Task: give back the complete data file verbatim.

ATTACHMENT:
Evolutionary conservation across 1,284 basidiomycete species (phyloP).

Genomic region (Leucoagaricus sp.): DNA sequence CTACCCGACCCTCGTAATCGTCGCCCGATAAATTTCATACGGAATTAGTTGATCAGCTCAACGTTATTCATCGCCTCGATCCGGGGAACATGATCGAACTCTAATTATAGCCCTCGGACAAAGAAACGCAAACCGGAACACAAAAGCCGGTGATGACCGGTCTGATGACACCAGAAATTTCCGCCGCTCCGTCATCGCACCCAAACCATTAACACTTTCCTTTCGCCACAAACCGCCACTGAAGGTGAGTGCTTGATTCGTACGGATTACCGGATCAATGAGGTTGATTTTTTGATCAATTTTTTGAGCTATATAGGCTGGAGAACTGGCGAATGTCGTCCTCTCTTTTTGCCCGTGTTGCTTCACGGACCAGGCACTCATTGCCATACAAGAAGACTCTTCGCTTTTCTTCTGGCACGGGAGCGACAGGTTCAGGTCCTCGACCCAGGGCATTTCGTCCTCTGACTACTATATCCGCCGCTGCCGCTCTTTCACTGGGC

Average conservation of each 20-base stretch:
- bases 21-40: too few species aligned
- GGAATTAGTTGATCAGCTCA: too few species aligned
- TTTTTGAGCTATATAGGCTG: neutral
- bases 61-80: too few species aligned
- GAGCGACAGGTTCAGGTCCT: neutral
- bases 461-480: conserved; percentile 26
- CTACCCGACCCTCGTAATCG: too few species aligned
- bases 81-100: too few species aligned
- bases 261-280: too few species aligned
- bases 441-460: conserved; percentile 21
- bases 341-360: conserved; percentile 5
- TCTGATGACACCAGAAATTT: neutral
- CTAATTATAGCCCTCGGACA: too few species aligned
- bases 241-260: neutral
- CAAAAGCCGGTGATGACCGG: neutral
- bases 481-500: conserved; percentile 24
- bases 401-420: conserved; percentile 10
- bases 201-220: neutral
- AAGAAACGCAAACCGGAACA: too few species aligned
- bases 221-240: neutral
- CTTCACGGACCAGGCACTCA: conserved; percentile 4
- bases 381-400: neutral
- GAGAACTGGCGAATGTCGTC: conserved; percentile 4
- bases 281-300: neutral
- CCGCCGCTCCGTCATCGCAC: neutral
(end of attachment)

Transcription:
Evolutionary conservation across 1,284 basidiomycete species (phyloP).

Genomic region (Leucoagaricus sp.): DNA sequence CTACCCGACCCTCGTAATCGTCGCCCGATAAATTTCATACGGAATTAGTTGATCAGCTCAACGTTATTCATCGCCTCGATCCGGGGAACATGATCGAACTCTAATTATAGCCCTCGGACAAAGAAACGCAAACCGGAACACAAAAGCCGGTGATGACCGGTCTGATGACACCAGAAATTTCCGCCGCTCCGTCATCGCACCCAAACCATTAACACTTTCCTTTCGCCACAAACCGCCACTGAAGGTGAGTGCTTGATTCGTACGGATTACCGGATCAATGAGGTTGATTTTTTGATCAATTTTTTGAGCTATATAGGCTGGAGAACTGGCGAATGTCGTCCTCTCTTTTTGCCCGTGTTGCTTCACGGACCAGGCACTCATTGCCATACAAGAAGACTCTTCGCTTTTCTTCTGGCACGGGAGCGACAGGTTCAGGTCCTCGACCCAGGGCATTTCGTCCTCTGACTACTATATCCGCCGCTGCCGCTCTTTCACTGGGC

Average conservation of each 20-base stretch:
- bases 21-40: too few species aligned
- GGAATTAGTTGATCAGCTCA: too few species aligned
- TTTTTGAGCTATATAGGCTG: neutral
- bases 61-80: too few species aligned
- GAGCGACAGGTTCAGGTCCT: neutral
- bases 461-480: conserved; percentile 26
- CTACCCGACCCTCGTAATCG: too few species aligned
- bases 81-100: too few species aligned
- bases 261-280: too few species aligned
- bases 441-460: conserved; percentile 21
- bases 341-360: conserved; percentile 5
- TCTGATGACACCAGAAATTT: neutral
- CTAATTATAGCCCTCGGACA: too few species aligned
- bases 241-260: neutral
- CAAAAGCCGGTGATGACCGG: neutral
- bases 481-500: conserved; percentile 24
- bases 401-420: conserved; percentile 10
- bases 201-220: neutral
- AAGAAACGCAAACCGGAACA: too few species aligned
- bases 221-240: neutral
- CTTCACGGACCAGGCACTCA: conserved; percentile 4
- bases 381-400: neutral
- GAGAACTGGCGAATGTCGTC: conserved; percentile 4
- bases 281-300: neutral
- CCGCCGCTCCGTCATCGCAC: neutral